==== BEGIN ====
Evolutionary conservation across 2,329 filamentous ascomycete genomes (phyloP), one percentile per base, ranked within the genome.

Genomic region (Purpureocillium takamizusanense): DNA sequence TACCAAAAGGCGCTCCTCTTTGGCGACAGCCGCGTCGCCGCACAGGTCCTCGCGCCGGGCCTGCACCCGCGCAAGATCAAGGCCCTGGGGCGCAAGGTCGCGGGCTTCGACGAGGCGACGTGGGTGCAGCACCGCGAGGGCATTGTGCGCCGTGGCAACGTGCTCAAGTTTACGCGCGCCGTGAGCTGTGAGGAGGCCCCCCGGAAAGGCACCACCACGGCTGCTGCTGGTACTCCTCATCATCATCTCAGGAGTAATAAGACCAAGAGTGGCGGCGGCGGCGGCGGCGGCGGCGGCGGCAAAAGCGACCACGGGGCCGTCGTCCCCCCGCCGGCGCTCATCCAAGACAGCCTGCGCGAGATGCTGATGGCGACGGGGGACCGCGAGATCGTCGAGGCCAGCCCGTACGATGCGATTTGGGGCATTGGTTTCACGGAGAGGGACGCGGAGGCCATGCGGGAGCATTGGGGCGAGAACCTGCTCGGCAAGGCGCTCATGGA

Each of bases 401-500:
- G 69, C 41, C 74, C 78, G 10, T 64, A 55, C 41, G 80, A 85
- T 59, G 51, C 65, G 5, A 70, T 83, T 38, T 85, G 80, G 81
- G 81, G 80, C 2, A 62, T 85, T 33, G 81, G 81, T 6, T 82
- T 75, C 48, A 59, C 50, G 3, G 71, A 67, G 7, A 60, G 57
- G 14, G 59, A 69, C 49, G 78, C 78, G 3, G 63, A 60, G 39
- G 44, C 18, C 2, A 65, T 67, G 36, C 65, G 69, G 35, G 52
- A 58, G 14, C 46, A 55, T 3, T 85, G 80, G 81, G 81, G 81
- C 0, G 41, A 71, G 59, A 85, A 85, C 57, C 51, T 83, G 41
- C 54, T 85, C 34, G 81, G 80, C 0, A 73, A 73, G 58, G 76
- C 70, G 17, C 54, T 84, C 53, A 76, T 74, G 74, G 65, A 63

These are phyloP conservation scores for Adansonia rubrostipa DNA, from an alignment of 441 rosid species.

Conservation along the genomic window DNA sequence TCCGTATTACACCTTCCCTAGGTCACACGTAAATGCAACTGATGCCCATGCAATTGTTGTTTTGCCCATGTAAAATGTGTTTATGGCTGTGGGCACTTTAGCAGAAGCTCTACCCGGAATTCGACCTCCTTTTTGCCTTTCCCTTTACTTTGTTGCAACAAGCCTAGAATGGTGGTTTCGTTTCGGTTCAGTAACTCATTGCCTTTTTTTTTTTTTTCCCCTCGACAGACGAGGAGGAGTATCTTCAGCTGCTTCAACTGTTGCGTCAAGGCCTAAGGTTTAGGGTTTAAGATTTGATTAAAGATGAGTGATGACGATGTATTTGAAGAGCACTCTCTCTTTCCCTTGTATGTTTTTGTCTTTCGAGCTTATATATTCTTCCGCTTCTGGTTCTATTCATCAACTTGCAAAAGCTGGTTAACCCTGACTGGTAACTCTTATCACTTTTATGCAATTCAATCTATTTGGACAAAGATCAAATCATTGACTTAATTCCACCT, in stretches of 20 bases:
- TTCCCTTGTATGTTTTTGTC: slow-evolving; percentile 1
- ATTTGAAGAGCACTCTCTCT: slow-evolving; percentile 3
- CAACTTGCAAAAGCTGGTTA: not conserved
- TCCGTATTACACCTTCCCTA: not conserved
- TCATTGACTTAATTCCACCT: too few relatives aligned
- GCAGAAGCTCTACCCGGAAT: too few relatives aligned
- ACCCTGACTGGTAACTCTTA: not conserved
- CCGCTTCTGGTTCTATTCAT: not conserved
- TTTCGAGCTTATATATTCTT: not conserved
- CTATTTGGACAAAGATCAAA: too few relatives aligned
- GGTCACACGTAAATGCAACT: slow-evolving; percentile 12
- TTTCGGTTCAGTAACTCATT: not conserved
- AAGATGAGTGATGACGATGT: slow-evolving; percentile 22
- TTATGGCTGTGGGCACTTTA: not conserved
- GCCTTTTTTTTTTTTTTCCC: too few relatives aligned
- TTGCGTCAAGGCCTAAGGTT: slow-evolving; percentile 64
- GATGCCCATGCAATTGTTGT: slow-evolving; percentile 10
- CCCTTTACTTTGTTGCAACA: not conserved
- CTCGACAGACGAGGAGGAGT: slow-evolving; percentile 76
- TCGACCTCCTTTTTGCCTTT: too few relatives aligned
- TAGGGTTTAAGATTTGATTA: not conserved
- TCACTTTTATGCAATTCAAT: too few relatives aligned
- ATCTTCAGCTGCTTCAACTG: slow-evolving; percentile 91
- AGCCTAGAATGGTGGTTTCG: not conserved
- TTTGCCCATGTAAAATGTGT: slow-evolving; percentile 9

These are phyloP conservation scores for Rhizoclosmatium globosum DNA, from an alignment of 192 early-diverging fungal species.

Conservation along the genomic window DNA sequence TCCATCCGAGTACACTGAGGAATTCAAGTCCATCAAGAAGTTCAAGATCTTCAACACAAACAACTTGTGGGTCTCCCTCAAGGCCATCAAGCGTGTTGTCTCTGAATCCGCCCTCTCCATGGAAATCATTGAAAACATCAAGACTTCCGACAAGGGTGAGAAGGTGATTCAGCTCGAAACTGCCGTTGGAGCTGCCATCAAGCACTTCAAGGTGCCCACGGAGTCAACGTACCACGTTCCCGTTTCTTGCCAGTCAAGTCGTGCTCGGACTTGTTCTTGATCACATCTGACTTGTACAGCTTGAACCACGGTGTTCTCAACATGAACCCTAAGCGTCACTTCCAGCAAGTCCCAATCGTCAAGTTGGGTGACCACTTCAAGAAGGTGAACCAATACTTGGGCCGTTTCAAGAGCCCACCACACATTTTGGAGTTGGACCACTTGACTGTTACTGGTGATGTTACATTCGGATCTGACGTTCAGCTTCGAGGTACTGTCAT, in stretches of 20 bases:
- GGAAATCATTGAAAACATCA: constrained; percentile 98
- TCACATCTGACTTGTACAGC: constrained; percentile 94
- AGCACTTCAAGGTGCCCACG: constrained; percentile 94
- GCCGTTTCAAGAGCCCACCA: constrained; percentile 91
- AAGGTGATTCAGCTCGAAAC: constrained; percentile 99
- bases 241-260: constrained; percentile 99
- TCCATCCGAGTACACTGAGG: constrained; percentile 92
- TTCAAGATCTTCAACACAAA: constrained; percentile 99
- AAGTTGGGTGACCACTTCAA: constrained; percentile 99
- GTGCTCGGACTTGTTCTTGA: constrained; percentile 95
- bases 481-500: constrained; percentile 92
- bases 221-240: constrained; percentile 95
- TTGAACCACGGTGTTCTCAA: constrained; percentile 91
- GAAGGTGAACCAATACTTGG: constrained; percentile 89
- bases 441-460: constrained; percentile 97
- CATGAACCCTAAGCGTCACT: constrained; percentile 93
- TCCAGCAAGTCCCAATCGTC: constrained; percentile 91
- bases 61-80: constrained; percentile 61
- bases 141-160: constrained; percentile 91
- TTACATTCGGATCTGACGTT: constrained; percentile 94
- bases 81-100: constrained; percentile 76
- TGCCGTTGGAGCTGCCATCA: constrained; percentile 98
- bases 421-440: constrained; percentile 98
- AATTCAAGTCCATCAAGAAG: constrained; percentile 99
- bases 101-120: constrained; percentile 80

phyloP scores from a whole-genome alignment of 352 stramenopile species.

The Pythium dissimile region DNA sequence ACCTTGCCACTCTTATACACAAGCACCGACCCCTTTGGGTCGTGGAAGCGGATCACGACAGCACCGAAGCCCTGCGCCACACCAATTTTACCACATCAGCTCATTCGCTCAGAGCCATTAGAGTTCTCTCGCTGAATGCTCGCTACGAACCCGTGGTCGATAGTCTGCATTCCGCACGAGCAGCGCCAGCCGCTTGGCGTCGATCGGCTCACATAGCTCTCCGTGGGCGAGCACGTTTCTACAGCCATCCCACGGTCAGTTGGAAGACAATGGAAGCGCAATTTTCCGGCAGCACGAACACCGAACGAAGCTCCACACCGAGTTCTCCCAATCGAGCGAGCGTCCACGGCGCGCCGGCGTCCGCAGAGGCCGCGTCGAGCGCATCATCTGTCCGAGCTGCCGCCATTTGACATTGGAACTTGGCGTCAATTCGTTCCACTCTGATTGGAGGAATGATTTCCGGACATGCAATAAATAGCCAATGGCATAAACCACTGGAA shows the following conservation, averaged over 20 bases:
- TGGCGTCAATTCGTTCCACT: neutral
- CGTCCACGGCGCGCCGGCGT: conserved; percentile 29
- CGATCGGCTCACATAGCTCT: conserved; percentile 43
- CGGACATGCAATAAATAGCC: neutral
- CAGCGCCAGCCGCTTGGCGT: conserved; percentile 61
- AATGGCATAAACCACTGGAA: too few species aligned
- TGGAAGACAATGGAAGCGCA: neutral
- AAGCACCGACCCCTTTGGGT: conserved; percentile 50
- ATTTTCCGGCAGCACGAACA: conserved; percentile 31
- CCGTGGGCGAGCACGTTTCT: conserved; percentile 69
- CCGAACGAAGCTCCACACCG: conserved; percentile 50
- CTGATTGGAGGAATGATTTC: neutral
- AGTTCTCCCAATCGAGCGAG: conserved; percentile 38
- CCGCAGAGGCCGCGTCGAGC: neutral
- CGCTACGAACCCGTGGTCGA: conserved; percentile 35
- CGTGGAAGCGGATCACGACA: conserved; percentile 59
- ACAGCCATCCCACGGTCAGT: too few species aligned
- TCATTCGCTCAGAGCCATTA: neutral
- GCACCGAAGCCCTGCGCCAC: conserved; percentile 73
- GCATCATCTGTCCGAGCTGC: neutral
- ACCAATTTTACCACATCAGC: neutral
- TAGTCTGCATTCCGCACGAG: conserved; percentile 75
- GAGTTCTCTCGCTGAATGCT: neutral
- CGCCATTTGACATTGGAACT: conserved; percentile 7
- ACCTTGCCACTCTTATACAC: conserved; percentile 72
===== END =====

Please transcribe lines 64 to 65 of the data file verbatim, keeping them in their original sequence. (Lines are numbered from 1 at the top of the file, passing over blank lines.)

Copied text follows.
- TGCCGTTGGAGCTGCCATCA: constrained; percentile 98
- bases 421-440: constrained; percentile 98